By Mark Ellis
First he was run over by a US tank, then ISIS forced him to flee his monastery in northern Iraq. Raeed, a monk from Qaraqosh, eventually established a temporary monastery in a refugee camp in Erbil, where he has become an inspiration to many, according to a report by World Watch Monitor (WWM).
In 2001, Raeed answered a call from God to become a monk and joined four others in a small monastery. But life changed dramatically after the US-led coalition moved into Iraq. He was in a taxi with another monk on his way to Baghdad, when they unexpectedly collided with a US tank. There was a horrible crash and the awful sound of crunching metal as the tank seemed to come out of nowhere and drive over part of the taxi, according to WWM. Tragically, the accident killed the other monk in the car and left Raeed in a coma.
When he emerged from the coma and realized he was the only survivor from the accident, it challenged his faith as never before. He didn’t understand why God would allow such a thing to happen after he dedicated his life to ministry.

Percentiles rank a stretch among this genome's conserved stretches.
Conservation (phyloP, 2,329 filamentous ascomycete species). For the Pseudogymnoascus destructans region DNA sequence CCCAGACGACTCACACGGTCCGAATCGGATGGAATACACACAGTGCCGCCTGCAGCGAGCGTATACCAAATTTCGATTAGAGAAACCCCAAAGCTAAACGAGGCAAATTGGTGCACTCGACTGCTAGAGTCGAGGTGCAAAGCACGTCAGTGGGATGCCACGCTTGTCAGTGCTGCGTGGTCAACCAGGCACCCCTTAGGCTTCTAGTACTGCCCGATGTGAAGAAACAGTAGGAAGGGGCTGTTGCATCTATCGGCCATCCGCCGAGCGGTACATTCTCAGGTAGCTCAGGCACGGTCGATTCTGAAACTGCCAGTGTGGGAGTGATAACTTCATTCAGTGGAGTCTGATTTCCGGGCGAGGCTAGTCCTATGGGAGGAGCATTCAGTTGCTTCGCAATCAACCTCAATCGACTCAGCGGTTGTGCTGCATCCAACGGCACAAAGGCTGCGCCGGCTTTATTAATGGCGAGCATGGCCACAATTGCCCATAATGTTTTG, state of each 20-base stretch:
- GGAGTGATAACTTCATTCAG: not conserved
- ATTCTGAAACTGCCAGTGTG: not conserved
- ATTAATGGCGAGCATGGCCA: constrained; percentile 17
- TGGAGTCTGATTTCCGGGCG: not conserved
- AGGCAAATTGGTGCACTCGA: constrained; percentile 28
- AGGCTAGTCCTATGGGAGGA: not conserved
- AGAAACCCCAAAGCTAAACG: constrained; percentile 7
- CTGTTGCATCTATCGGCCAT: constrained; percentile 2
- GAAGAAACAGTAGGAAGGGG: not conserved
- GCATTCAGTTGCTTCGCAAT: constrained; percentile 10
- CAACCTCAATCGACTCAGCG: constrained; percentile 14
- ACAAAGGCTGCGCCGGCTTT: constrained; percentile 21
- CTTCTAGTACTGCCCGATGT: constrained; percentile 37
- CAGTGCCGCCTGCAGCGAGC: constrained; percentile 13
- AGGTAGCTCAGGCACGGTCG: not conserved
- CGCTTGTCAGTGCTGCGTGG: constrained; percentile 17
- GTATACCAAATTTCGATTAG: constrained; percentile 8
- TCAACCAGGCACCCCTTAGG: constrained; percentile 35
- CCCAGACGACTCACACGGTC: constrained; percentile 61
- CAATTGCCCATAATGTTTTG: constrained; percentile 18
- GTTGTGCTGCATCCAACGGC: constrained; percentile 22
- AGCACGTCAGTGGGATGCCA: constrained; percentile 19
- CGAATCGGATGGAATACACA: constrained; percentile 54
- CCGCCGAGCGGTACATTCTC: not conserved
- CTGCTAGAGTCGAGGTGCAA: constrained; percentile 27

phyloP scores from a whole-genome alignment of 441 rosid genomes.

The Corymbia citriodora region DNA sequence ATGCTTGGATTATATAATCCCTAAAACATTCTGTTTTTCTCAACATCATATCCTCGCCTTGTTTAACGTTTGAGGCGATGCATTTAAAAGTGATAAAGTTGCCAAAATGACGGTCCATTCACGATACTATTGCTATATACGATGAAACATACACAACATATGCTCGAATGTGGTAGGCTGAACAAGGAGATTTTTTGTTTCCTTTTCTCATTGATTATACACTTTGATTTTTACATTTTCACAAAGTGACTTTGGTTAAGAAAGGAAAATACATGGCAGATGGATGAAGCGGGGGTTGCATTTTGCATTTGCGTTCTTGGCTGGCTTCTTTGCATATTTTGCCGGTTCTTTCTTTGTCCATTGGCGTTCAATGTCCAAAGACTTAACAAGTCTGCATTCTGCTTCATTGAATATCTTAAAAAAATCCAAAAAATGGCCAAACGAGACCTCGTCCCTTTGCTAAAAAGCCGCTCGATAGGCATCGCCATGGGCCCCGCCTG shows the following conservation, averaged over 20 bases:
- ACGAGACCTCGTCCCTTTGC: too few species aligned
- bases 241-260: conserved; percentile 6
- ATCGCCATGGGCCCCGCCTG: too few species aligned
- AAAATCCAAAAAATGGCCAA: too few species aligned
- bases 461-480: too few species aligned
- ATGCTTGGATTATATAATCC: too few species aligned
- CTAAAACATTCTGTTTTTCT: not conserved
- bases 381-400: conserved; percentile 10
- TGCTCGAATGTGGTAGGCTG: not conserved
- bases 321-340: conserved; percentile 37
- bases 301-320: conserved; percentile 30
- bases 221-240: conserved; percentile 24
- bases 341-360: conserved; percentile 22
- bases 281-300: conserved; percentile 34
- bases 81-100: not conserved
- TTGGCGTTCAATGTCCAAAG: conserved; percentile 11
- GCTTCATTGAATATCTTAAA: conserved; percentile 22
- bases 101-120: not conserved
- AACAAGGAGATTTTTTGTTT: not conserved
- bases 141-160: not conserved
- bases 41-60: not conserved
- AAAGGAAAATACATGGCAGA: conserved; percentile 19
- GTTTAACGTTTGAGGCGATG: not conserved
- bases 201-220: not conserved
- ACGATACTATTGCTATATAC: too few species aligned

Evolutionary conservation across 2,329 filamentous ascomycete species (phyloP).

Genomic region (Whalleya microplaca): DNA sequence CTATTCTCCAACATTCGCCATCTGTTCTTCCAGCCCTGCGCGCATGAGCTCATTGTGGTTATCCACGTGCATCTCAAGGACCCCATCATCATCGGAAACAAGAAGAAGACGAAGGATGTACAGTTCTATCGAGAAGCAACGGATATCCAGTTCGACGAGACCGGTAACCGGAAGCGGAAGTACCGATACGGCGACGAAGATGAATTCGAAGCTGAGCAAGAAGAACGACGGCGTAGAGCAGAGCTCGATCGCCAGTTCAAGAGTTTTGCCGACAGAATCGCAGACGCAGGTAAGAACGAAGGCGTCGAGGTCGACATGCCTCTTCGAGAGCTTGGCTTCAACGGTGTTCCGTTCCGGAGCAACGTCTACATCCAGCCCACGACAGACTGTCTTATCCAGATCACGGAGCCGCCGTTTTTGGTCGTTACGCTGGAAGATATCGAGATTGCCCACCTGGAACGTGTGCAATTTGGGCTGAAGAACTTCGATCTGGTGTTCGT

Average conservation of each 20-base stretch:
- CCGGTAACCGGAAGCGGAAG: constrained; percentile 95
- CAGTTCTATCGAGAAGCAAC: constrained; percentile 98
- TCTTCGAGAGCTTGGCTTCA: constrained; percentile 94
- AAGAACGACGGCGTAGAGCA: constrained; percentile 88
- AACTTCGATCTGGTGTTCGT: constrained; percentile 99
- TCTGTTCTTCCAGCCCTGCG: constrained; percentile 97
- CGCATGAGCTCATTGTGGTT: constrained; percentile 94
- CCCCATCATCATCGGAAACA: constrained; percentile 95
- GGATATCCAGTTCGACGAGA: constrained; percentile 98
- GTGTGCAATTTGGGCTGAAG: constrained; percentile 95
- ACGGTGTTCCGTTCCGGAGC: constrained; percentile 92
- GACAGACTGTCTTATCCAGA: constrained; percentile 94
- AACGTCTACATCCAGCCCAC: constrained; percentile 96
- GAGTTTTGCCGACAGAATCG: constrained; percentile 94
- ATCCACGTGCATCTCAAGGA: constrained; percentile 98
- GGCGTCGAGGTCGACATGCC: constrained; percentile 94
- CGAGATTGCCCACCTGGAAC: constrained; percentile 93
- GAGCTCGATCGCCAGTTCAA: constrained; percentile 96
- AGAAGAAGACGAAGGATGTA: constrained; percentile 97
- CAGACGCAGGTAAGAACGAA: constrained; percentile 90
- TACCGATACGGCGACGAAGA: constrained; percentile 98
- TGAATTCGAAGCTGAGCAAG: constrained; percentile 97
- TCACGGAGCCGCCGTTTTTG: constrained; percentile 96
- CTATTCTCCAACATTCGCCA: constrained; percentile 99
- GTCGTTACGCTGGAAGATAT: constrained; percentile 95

“But what happened [in the end] deepened my faith. It brought me back to my calling. I’d promised to obey Jesus, and He said ‘Whoever follows Jesus should not look back,’” he told WWM.
On August 6, 2014, Raeed found himself caught up in the invasion of Qaraqosh by ISIS. On the morning of the invasion, he and several others were gathered for silent prayer.
Suddenly the sound of honking horns and explosions shattered the silence. He ran to the window and was startled to see cars lining up to evacuate the city. What many feared had come true: ISIS was invading.
Raeed quickly gathered his belongings and prepared to abandon the monastery. He and the other monks found themselves in a long line of traffic as most of the city fled in panic. The drive to Erbil, which under normal conditions would take two hours by car, took them all night.
Over the next several months Erbil became a safe haven for thousands of refugees fleeing ISIS, including many Christians also escaping ISIS atrocities. Raeed found a new calling in crisis atmosphere. He established a monastery in the middle of a refugee camp for Christians, on the outskirts of Erbil.
The temporary church is usually filled to capacity on Sunday mornings, with people standing in the doorway overflowing the service. He never imagined God would place him in a refugee camp to serve, but he has gladly accepted this new calling.
“I don’t have to be anything supernatural,” he told WWM, “I just have to be here with the people in the church because God needs me to be here…It is all about Jesus. Jesus is the core, He is the Rock we build on. And whatever might happen, our Rock will never disappear. He will always be here.”